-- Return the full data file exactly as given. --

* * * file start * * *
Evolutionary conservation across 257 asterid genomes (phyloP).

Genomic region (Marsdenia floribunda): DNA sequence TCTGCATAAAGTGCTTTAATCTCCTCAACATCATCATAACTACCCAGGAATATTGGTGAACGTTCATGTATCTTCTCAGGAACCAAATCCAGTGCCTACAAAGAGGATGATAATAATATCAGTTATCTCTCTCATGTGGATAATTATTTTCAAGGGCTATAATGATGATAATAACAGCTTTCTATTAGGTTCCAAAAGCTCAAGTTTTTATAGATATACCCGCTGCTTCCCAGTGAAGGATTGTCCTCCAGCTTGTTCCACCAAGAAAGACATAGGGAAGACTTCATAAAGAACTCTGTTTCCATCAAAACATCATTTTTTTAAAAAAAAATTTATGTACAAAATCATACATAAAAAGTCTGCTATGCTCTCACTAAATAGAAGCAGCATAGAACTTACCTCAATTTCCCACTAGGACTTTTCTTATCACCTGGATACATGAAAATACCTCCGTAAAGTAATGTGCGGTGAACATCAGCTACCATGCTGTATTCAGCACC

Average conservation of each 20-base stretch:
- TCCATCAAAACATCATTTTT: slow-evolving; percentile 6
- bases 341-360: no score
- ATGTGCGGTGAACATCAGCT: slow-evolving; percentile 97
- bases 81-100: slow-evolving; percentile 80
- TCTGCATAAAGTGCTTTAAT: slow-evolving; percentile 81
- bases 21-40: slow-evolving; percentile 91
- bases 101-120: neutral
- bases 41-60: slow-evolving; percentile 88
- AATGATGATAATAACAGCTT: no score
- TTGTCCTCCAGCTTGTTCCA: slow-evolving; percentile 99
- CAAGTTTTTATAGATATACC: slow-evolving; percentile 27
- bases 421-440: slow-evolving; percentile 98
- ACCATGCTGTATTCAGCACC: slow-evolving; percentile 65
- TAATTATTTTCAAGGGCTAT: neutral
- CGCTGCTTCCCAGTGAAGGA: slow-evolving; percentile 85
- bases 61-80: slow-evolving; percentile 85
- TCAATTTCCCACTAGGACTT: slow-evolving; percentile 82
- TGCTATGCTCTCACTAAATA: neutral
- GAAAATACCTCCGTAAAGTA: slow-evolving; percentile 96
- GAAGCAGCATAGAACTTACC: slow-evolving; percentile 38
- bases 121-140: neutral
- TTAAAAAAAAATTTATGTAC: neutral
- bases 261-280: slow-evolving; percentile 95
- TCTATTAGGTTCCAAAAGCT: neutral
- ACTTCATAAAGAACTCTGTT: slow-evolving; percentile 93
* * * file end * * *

Evolutionary conservation across 257 asterid genomes (phyloP).

Genomic region (Marsdenia floribunda): DNA sequence TCTGCATAAAGTGCTTTAATCTCCTCAACATCATCATAACTACCCAGGAATATTGGTGAACGTTCATGTATCTTCTCAGGAACCAAATCCAGTGCCTACAAAGAGGATGATAATAATATCAGTTATCTCTCTCATGTGGATAATTATTTTCAAGGGCTATAATGATGATAATAACAGCTTTCTATTAGGTTCCAAAAGCTCAAGTTTTTATAGATATACCCGCTGCTTCCCAGTGAAGGATTGTCCTCCAGCTTGTTCCACCAAGAAAGACATAGGGAAGACTTCATAAAGAACTCTGTTTCCATCAAAACATCATTTTTTTAAAAAAAAATTTATGTACAAAATCATACATAAAAAGTCTGCTATGCTCTCACTAAATAGAAGCAGCATAGAACTTACCTCAATTTCCCACTAGGACTTTTCTTATCACCTGGATACATGAAAATACCTCCGTAAAGTAATGTGCGGTGAACATCAGCTACCATGCTGTATTCAGCACC

Average conservation of each 20-base stretch:
- TCCATCAAAACATCATTTTT: slow-evolving; percentile 6
- bases 341-360: no score
- ATGTGCGGTGAACATCAGCT: slow-evolving; percentile 97
- bases 81-100: slow-evolving; percentile 80
- TCTGCATAAAGTGCTTTAAT: slow-evolving; percentile 81
- bases 21-40: slow-evolving; percentile 91
- bases 101-120: neutral
- bases 41-60: slow-evolving; percentile 88
- AATGATGATAATAACAGCTT: no score
- TTGTCCTCCAGCTTGTTCCA: slow-evolving; percentile 99
- CAAGTTTTTATAGATATACC: slow-evolving; percentile 27
- bases 421-440: slow-evolving; percentile 98
- ACCATGCTGTATTCAGCACC: slow-evolving; percentile 65
- TAATTATTTTCAAGGGCTAT: neutral
- CGCTGCTTCCCAGTGAAGGA: slow-evolving; percentile 85
- bases 61-80: slow-evolving; percentile 85
- TCAATTTCCCACTAGGACTT: slow-evolving; percentile 82
- TGCTATGCTCTCACTAAATA: neutral
- GAAAATACCTCCGTAAAGTA: slow-evolving; percentile 96
- GAAGCAGCATAGAACTTACC: slow-evolving; percentile 38
- bases 121-140: neutral
- TTAAAAAAAAATTTATGTAC: neutral
- bases 261-280: slow-evolving; percentile 95
- TCTATTAGGTTCCAAAAGCT: neutral
- ACTTCATAAAGAACTCTGTT: slow-evolving; percentile 93